s.pcb monitors the intents broadcasted on the infected device. The SMS interceptor is implemented in class “com.lcq.sm.ISR”. When the intent “android.provider.Telephony.SMS_RECEIVED” is received, the s.pcb will first check the content of received SMS message with criteria stored in sm.db file. If there is a match, the s.pcb will log the received SMS in the database file sm.db, and then block the broadcast by calling the BroadcastReceiver.abortBroadcast() function, so that the user will never see the incoming SMS. The structure of sm.db file is shown in Figure 5.
Figure 5. Structure of sm.db
Command & Control
s.pcb implements its communication functions in the com.lcq.sm.k class. One interesting feature is that, the s.pcb not only uploads the phone’s information to the attacker, it also uploads the host APK file information to the attacker (i.e. com.danesh.system.app.remover in this sample). We believe the attacker is attempting to build a botnet with different types of repackaged APK files. The host APK file information is used for management of different APK files.
Specifically, the communication functions include:
Payload APK c.pcb (the DownloadManager)
c.pcb is also an unsigned APK file. By reversing the APK file, its package name is “com.ulk.app”. The intents are exactly the same as those seen in s.pcb. As such c.pcb is loaded when the user unlocks the touchscreen (i.e. android.intent.action.USER_PRESENT), or when the device connects to a WiFi network (i.e., android.net.conn.CONNECTIVITY_CHANGE), or when a new app is installed on the device (i.e., android.intent.action.PACKAGE_ADDED). The app name is “Test App” when we managed to install it separately.
Figure 6. AndroidManifest.xml of c.pcb.
The c.pcb APK acts like aggressive adware, providing the following functions:
c.pcb downloads files with a given address and saves the APK file on the SD card. Further, all the downloading records are saved in a database file located in “/data/data/com.danesh.system.app.remover/databases/LDownload.db” file. The structure of this file is as shown in Figure 7.
Figure 7. The LDownload.db file kept by c.pcb.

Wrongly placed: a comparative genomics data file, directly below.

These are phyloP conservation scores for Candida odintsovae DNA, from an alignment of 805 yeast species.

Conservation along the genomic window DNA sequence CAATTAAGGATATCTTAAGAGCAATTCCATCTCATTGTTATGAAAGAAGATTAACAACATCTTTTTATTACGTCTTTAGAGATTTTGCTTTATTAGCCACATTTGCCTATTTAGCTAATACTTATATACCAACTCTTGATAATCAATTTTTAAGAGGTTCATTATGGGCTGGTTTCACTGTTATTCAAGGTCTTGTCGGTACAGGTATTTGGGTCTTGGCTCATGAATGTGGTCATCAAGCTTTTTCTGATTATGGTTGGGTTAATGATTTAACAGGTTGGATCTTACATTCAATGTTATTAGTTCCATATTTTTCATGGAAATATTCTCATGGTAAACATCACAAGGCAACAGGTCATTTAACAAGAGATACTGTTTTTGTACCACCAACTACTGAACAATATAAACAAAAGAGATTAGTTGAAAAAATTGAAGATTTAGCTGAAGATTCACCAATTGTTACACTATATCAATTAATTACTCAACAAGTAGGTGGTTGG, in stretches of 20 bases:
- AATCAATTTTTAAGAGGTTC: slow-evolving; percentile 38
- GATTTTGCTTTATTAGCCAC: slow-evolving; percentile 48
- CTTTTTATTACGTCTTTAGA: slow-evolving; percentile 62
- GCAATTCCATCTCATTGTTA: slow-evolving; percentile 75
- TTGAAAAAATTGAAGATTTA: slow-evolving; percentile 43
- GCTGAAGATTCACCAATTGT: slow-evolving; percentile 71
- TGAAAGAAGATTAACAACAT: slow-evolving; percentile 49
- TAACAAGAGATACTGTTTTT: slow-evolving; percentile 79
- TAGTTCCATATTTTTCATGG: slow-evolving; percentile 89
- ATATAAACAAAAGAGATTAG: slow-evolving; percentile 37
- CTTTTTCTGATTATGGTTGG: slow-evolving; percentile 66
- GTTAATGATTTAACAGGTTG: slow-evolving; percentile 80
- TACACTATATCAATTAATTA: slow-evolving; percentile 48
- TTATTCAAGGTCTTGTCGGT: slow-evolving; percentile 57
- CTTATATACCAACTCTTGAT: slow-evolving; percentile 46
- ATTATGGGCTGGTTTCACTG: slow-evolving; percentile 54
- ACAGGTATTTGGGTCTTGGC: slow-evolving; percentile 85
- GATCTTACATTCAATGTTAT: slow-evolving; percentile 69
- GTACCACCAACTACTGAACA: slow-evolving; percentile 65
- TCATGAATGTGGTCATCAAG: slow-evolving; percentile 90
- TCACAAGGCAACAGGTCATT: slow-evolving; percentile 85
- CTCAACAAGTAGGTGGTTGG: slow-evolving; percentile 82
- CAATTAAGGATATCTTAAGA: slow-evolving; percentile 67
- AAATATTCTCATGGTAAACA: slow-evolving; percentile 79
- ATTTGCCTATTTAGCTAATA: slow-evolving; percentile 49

Push Ads to Phone
c.pcb allows the attacker to send promotions to the device and display the them via the notification service. In c.pcb, the promotion information is called “ad” and each ad is uniquely identified by a gid. The titles and images displayed in notification messages are also sent from the attacker. To keep track of these types of “ads”, c.pcb maintains a database file in the “/data/data/com.danesh.system.app.remover/databases/lock.db” file. In this file, detailed information is logged as shown in Figure 8.
Figure 8. The lock.db file that keeps all the promotion information (the gid is the unique id of each entity)
Push APK files to user by notifications
c.pcb does not claim the permission to install the downloaded APK files directly. Instead, we observed that the malware attempts to trick the user by sending notifications. c.pcb provides two types of notifications, one is through the standard notifications bar on the top of screen, and the other is by popping up an AlertDialog. For example, class com.lsc.sc.f builds an AlertDialog object with the message in the Dialog as “You have downloaded apps that have not been installed yet”. By default, when the user attempts to open a downloaded APK file, the Android OS will consider this action as “attempting to install this file”. The system app will handle the installation. This saves the APK installation task and the corresponding security permission for the c.pcb.
Command & Control
c.pcb communicates with wombin.com, and we observed the following actions:
The Parasites sample shows a good example about how to attach independent APK files to a host APK file. It allows the attacker to convert an existing benign app (e.g. a task management app) into an attack app, and then attach its APK file to any host APK file. The attached APK files will be loaded dynamically and run independently from the host APK file. This allows the attacker to make sophisticated repackaged APK files more easily and efficiently.
To this end, we show the organization of folder /data/data/com.danesh.system.app.remover , which keeps all the information related to the attack. The sc.dex and sc.jar correspond to c.pcb. The s.jar and s.dex correspond to s.pcb.
Figure 9 The organization of local storage maintained by Parasites.
Malware sample availability
The sha256 value of detected malware APK file is
As on Aug 21, 2013, the APK file URL is still valid at